QUESTION: Although I am not a beginner in electronics, I still don't grasp the meaning of 'Frequency'in electronics.apparantly, frequency is the number of complete oscillations. however, I am highly confuse whenever I heard this saying, "the frequency is 69Hz,158KHz..." does it means the quantity oscillate 69Hz or 158kHz per seconds, and what does the phrase 'per seconds' mean? since oscillations does not cease, then how can ones know the specific rate of frequency. please sir, enlighten me!
ANSWER: Hz is a symbol for 'cycles/sec' or rate of change. It is named in honor of Heinrich Hertz an early physicist who did much work with electromagnetic wave analysis and observation.
So, you can use "Hz" and "Cycles/Sec" interchangeably.
K or k is a symbol for 1000. It is shortcut for numbering of large and small quantities.
M or m is the symbol for million or 1,000,000. etc.
Therefore, in your example, 158kHz equals 158,000 cycles/second.
Mostly, in speaking of sinewaves, such as electric power, sine wave oscillators or function generators the term Hz implies that is rate of alternating signal. It can sometimes refer to pulses or events per second.
If you look at a sinewave signal on an oscilloscope, for example, the X axis on the scope screen is time and the Y axis is amplitude of the sine wave.
The youtube given below shows how frequency of a continuous waveform is measured.
Hope this helps, but if you are still confused let me know.
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QUESTION: with respest, sir, the answer is not corresponded with the question. once again, my question goes like this: for instance, the frequency of alternating current(a.c) is 5OHz. does it means the current will be changing 5O cycle-per-seconds? what does the phrase 'per-seconds' mean? Again, when a quantity changes such as a.c, it moves back and forth without ceasing. then how can I know the specific number of oscillations(the frequency)?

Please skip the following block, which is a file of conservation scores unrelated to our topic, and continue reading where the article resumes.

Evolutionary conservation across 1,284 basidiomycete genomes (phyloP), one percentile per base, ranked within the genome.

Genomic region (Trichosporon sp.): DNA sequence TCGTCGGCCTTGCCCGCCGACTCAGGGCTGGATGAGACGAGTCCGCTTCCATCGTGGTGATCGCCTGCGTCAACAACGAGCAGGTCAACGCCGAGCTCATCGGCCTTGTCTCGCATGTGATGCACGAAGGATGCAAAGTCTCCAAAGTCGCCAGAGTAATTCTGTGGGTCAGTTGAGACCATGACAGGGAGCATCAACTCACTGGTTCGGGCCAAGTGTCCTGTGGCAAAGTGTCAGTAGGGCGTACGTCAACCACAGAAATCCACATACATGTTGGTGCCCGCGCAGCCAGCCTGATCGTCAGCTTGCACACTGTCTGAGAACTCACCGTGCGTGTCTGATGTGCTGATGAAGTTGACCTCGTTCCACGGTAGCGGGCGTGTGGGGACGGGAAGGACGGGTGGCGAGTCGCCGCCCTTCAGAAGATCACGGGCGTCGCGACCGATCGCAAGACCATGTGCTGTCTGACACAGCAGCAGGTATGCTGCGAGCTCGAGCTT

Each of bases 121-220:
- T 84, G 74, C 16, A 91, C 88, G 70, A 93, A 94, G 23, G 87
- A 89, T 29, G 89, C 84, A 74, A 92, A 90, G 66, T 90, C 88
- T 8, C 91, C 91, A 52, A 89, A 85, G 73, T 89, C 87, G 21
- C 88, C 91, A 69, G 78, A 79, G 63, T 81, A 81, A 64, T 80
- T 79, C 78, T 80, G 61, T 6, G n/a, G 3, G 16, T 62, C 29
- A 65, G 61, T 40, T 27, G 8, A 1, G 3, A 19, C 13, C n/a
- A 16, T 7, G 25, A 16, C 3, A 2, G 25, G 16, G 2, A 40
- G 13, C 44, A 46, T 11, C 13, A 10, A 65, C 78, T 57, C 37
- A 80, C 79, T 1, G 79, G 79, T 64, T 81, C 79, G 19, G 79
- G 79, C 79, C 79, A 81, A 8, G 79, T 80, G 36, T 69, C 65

Oh, you did watch the youtube? That's about as clear as it gets.
50 cycles per second means exactly that; 50 cycles each second. If you counted them physically there would be 50 repeats each second.
If you ran the marathon at the rate of 10 mph or 10 miles per hour it means you would go 10 miles in one hour. Is that not clear enough?
Alternating current or voltage is continuous and counting the cycles per second is by observing the repeating cycles and counting how many times it repeats or cycles each second.
For example, dc or direct current is 0 Hz or 0 cycles per second it is non-repeating. 1 Hz or 1 cycle in one second is one repeat or cycle each second. 10 Hz is 10 times each second. 100 Hz is 100 times each second. 1000 Hz is 1000 repeats per second. Can it be any more clear?
The you tube was to give you an example of how it is actually measured or observed. It is the classic method of learning about fundamental electricity concepts.
Hope this helps.